While, Sir, it has been brought to my notice that some of the countrymen of my hon. Friend and myself have complained that a sufficient share of the time of Parliament has not been given to the Business of Scotland, I think I may congratulate the Scotch Representatives on their good fortune in having obtained the first place in the Orders of the Day on two succeeding Wednesdays for the discussion of Bills relating to that country. The fortune of the ballot-box has brought up as the First Order of to-day a Bill of not very great importance, but representing a useful minor improvement in the law. I am sure that if it had been in the power of my hon. Friend, he would gladly have allowed the precedence which has been accorded to him by lot to have been given to some more im- portant Bill; and I hope it will be understood out-of-doors that the Rules of the House do not admit of the consideration of the relative importance of the questions in determining the priority given to a particular measure of legislation introduced by private Members of Parliament. I hope I may, in connection with this subject, and without transgressing the Rules of Debate, deviate for one instant from the subject to say, with regard to those Scotch questions which have been tabled by the Government, although the exigencies of more important Business have prevented much progress from having been made with them up to this time, it is the full intention of Her Majesty's Government, before the end of the Session, to make progress with these measures, and do the utmost in their power to carry them. Now, with regard to this measure, I fully concur with what has been said by the hon. Member for Greenock as to the inconvenience which has resulted from the circumstance that, while the terms for payment of rent are uniform throughout Scotland, yet the term of removal from lands and houses varies in different localities. With regard to agricultural subjects, this variation may be of no great consequence, but in the case of houses a real inconvenience results to the poorer classes of persons, who migrate in search of work from one town to another, and who find that, after being dispossessed from their residences in one town, they are unable, without waiting for a considerable interval, to get possession of the house they are to occupy in their next place of resort. The Bill of my hon. Friend proceeds on the principle of adopting as the term of removal a day intermediate between the extreme limits which prevail in different parts of the country; and the only criticism which I will venture to make upon it is, that I think it would have been better if the Bill, instead of fixing the 28th of the month in each quarter, had fixed a day representing an equal interval of time subsequent to the legal term for payment of rent. For example, as the Bill stands, there is an interval of 13 days between the term for payment of rent at Whitsunday and the term of removal, while there is an interval of 17 days between the legal term of Martinmas and the term of removal. It will be for the consideration of the House in Committee whether it would not be better to provide that an interval of 14 days or 15 days should not elapse between the terms of payment and removal at each quarterly period with reference to which contracts of tenancy are entered into. I venture to think that this measure may be recommended to the favourable consideration of the House as an improvement in legislation of the same character as those laws by which the various local weights and measures, and other denominations of quantity have been abolished, and a uniform system introduced for the United Kingdom. It is for the convenience of the country generally that matters which are determined by practice throughout the country should be determined as far as possible by uniformity. It is of very little consequence what the date of quarter day is, provided there is uniformity, so that parties who go from one part of the country to another shall not be embarrassed by finding a different form of practice prevailing from what they have been accustomed to. With regard to the 6th clause, I am aware that the present mode of serving notices of removal is antiquated and ineffective; and as the form of serving notices by registered letter has been extensively introduced in many recent Statutes improving legal procedure, I have no doubt it should be accepted in this class of cases. I shall not occupy the time of the House further upon this Bill. Considering that the whole of the preceding Wednesday's Sitting was devoted to a discussion regarding a very interesting subject of Scotch legislation, I think I express the feeling of my Friends from the North, as well as my own, when I say that we do not desire to interpose between the House and the discussion of several important questions relating to the laws, and legislation of England, down in the Order Book in immediate succession to this Bill. I am very glad to be able to give my support to the measure of my hon. Friend, and I shall not further detain the House.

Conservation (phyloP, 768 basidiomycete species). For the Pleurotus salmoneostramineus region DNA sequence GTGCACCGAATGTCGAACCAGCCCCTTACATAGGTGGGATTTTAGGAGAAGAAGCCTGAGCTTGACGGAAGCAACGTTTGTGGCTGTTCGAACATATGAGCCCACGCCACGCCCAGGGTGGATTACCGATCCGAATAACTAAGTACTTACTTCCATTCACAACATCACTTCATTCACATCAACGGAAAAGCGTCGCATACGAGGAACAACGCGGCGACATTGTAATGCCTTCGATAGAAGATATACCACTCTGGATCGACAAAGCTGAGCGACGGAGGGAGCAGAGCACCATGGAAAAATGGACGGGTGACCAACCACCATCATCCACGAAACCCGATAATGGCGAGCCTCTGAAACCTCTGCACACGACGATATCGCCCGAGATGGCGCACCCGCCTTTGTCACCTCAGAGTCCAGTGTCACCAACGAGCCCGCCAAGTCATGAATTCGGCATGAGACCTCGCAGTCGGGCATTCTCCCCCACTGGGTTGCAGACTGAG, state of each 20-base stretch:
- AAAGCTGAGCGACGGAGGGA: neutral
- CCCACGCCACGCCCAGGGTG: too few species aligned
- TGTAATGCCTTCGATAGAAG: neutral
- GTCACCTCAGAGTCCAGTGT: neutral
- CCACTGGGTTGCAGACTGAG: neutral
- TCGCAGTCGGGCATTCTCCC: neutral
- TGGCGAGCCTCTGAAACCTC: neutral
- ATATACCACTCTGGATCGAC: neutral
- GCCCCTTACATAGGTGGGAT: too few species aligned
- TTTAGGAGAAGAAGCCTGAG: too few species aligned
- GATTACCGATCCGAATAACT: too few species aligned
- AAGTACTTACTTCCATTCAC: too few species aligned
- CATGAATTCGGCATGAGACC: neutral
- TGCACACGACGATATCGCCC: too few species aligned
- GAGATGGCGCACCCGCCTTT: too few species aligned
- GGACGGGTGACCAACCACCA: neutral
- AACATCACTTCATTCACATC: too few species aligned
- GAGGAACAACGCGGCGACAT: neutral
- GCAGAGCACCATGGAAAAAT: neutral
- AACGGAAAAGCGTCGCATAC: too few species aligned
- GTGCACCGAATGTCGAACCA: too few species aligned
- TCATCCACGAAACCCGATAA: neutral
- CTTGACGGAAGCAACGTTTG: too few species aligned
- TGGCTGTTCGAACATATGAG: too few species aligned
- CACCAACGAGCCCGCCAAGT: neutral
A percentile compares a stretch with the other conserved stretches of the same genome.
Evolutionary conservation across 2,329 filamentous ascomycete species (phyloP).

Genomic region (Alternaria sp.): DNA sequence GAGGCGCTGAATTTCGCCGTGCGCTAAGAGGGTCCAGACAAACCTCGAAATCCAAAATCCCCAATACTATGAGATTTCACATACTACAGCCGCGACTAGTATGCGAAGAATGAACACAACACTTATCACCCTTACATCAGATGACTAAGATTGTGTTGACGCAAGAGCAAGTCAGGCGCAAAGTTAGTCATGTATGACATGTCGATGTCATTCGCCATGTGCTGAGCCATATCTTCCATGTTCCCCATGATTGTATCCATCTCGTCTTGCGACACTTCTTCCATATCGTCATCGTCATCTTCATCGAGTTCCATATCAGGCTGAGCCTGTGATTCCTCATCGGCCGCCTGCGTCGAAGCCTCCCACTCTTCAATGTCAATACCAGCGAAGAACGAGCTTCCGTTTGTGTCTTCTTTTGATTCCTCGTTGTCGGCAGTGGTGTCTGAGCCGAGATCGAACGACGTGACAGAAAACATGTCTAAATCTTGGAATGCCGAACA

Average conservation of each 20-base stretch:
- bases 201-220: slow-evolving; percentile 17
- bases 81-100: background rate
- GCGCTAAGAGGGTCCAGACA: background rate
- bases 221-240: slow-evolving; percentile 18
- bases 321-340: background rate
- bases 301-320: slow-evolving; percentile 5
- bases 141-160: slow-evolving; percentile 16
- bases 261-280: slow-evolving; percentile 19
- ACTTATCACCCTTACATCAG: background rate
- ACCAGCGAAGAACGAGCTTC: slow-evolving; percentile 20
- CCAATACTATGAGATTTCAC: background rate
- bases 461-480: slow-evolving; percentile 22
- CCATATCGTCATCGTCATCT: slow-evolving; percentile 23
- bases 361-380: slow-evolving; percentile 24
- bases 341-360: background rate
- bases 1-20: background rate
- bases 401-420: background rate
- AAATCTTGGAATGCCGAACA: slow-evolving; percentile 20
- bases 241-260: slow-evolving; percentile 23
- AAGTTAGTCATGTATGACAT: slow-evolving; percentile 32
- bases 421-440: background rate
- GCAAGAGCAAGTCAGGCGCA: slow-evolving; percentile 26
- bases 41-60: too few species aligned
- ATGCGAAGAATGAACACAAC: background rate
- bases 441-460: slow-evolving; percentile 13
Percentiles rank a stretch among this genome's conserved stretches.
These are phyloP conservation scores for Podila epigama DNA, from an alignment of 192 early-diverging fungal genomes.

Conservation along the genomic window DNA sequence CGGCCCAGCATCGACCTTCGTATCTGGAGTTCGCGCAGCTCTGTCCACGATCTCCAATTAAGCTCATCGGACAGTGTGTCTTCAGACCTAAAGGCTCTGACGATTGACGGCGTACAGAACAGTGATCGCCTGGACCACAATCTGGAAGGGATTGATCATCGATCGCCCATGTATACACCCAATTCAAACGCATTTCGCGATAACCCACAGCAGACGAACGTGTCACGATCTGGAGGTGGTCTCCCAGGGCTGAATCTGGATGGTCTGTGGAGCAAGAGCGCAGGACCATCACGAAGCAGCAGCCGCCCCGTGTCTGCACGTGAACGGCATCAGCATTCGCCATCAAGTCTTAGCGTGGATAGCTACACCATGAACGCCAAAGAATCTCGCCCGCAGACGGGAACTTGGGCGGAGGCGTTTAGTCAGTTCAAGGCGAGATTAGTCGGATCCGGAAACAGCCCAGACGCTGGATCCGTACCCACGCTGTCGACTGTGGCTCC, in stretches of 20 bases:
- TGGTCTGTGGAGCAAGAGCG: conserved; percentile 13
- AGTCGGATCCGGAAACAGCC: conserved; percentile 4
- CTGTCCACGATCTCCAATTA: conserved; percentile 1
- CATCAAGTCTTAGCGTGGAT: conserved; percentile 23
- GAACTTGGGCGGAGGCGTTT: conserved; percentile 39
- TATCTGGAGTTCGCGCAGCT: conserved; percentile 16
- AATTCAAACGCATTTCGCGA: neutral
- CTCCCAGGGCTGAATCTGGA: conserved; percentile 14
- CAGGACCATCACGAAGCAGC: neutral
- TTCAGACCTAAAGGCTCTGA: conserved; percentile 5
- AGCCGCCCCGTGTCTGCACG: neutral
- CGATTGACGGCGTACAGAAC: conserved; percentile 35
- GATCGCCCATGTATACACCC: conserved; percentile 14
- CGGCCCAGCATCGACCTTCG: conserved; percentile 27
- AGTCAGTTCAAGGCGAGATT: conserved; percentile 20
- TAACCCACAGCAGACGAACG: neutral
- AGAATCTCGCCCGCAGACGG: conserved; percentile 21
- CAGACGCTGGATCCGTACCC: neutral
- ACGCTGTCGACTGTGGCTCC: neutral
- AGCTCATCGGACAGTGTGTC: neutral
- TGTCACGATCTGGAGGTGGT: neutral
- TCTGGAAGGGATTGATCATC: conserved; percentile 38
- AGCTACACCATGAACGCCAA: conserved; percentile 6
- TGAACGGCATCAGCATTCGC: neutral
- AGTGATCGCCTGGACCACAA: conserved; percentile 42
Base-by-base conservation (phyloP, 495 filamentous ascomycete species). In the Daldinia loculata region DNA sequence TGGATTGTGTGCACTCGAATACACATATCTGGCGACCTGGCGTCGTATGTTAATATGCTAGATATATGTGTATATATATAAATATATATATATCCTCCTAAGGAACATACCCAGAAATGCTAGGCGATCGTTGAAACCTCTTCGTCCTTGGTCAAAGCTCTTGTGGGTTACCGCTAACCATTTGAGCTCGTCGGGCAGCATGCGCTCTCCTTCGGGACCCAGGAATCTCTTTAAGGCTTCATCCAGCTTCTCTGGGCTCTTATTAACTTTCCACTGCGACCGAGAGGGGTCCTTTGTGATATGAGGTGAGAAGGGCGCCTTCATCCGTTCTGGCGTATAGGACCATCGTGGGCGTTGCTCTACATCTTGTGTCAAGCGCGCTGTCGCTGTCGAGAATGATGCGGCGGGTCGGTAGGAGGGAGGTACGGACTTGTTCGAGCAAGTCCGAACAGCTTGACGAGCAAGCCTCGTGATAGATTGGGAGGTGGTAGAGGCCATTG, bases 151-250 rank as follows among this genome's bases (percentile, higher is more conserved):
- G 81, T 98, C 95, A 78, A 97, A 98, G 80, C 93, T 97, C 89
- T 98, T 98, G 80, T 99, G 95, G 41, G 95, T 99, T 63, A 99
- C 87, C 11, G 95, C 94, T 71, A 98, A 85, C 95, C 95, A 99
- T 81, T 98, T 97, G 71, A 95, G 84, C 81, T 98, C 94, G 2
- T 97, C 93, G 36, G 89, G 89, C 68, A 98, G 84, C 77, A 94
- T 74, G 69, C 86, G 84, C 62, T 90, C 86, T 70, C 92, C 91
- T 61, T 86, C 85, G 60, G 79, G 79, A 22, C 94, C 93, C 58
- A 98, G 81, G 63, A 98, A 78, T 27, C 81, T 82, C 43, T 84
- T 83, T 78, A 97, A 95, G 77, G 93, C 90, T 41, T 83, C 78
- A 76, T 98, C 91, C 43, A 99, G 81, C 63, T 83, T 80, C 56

said, he quite admitted that great inconvenience was felt in Scotland by the difference in the dates for entry into and removal from houses; but he objected altogether to the way in which the change was proposed to be carried out by the Bill be- fore the House. He thought that Whitsunday and Martinmas should be what they really were—the 15th of May and the 11th of November. Instead of the proposals of the Bill, it would be better that there should be one uniform date in Scotland for entry and removal, and that should be the date on which rents and interest on money were uniformly paid throughout the whole of the country. He could not see why there should be any difference in the date. The hon. Member for Greenock (Mr. James Stewart) said it was inconvenient in the bustle of removal to pay rent; but they had the experience of some important counties in Scotland where Whitsunday was the date of removal as well as the date of payment of rent. This was the case in Lanarkshire and Dumbartonshire, where the custom had existed for a very long time, and no inconvenience was felt. The only inconvenience that was felt was when a person removed to Glasgow or to Greenock. He would not oppose the second reading of the Bill; but he would, in Committee, move that the dates 15th May, and 11th November, and 22nd February, and 2nd August, should remain as at present.